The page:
Early Sunday morning Mrs. Whipple dropped everything to get Him all cleaned up. In an hour He was dirty again, with crawling under fences after a possum, and straddling along the rafters of the barn looking for eggs in the hayloft. “My Lord, look at you now after all my trying! And here’s Adna and Emly staying so quiet. I get tired trying to keep you decent. Get off that shirt and put on another, people will say I don’t half dress you!” And she boxed Him on the ears, hard. He blinked and blinked and rubbed His head, and His face hurt Mrs. Whipple’s feelings. Her knees began to tremble, she had to sit down while she buttoned His shirt. “I’m just all gone before the day starts.”

  The brother came with his plump healthy wife and two great roaring hungry boys. They had a grand dinner, with the pig roasted to a crackling in the middle of the table, full of dressing, a pickled peach in his mouth and plenty of gravy for the sweet potatoes.

  “This looks like prosperity all right,” said the brother; “you’re going to have to roll me home like I was a barrel when I’m done.”

  Everybody laughed out loud; it was fine to hear them laughing all at once around the table. Mrs. Whipple felt warm and good about it. “Oh, we’ve got six more of these; I say it’s as little as we can do when you come to see us so seldom.”

  He wouldn’t come into the dining room, and Mrs. Whipple passed it off very well. “He’s timider than my other two,” she said, “He’ll just have to get used to you. There isn’t everybody He’ll make up with, you know how it is with some children, even cousins.” Nobody said anything out of the way.

  “Just like my Alfy here,” said the brother’s wife. “I sometimes got to lick him to make him shake hands with his own grandmammy.”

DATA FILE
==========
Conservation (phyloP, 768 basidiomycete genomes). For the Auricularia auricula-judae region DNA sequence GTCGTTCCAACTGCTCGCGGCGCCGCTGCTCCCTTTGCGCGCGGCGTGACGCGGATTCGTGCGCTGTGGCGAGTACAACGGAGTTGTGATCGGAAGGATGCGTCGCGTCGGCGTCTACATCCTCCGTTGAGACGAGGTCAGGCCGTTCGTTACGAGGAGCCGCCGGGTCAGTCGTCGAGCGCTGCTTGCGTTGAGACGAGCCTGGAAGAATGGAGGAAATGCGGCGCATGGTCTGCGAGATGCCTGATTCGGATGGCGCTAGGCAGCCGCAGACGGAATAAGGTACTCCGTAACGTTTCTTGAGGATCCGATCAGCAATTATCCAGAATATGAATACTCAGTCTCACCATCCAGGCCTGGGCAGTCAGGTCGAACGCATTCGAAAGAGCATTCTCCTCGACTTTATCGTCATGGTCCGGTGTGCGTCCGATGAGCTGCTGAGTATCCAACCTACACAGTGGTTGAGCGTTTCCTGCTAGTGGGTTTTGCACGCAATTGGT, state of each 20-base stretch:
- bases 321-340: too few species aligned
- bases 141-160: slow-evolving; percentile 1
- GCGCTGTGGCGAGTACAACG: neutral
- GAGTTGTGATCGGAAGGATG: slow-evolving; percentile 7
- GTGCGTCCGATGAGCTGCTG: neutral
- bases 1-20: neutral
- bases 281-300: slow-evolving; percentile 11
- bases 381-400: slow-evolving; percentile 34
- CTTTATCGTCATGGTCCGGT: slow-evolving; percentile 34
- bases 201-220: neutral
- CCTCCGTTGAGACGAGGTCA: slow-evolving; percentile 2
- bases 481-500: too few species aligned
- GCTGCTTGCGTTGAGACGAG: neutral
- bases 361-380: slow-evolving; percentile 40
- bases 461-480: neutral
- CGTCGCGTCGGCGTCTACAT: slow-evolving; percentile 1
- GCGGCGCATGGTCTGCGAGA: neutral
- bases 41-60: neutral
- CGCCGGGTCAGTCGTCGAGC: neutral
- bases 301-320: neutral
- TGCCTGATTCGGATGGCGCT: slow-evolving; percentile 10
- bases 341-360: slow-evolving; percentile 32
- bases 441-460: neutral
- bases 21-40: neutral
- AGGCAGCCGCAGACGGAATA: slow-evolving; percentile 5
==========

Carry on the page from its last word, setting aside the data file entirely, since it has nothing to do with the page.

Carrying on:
So that was over, and Mrs. Whipple loaded up a big plate for Him first, before everybody. “I always say He ain’t to be slighted, no matter who else goes without,” she said, and carried it to Him herself.

  “He can chin Himself on the top of the door,” said Emly, helping along.

  “That’s fine, He’s getting along fine,” said the brother.

  They went away after supper. Mrs. Whipple rounded up the dishes, and sent the children to bed and sat down and unlaced her shoes. “You see?” she said to Mr. Whipple. “That’s the way my whole family is. Nice and considerate about everything. No out-of-the-way remarks—they have got refinement. I get awfully sick of people’s remarks. Wasn’t that pig good?”

  Mr. Whipple said, “Yes, we’re out three hundred pounds of pork, that’s all. It’s easy to be polite when you come to eat. Who knows what they had in their minds all along?”

  “Yes, that’s like you,” said Mrs. Whipple. “I don’t expect anything else from you. You’ll be telling me next that my own brother will be saying around that we made Him eat in the kitchen! Oh, my God!” She rocked her head in her hands, a hard pain started in the very middle of her forehead. “Now it’s all spoiled, and everything was so nice and easy. All right, you don’t like them and you never did—all right, they’ll not come here again soon, never you mind! But they can’t say He wasn’t dressed every lick as good as Adna—oh, honest, sometimes I wish I was dead!”

  “I wish you’d let up,” said Mr. Whipple. “It’s bad enough as it is.”

  It was a hard winter. It seemed to Mrs. Whipple that they hadn’t ever known anything but hard times, and now to cap it all a winter like this. The crops were about half of what they had a right to expect; after the cotton was in it didn’t do much more than cover the grocery bill. They swapped off one of the plow horses, and got cheated, for the new one died of the heaves. Mrs. Whipple kept thinking all the time it was terrible to have a man you couldn’t depend on not to get cheated. They cut down on everything, but Mrs. Whipple kept saying there are things you can’t cut down on, and they cost money. It took a lot of warm clothes for Adna and Emly, who walked four miles to school during the three-months session. “He sets around the fire a lot, He won’t need so much,” said Mr. Whipple. “That’s so,” said Mrs. Whipple, “and when He does the outdoor chores He can wear your tarpaullion coat. I can’t do no better, that’s all.”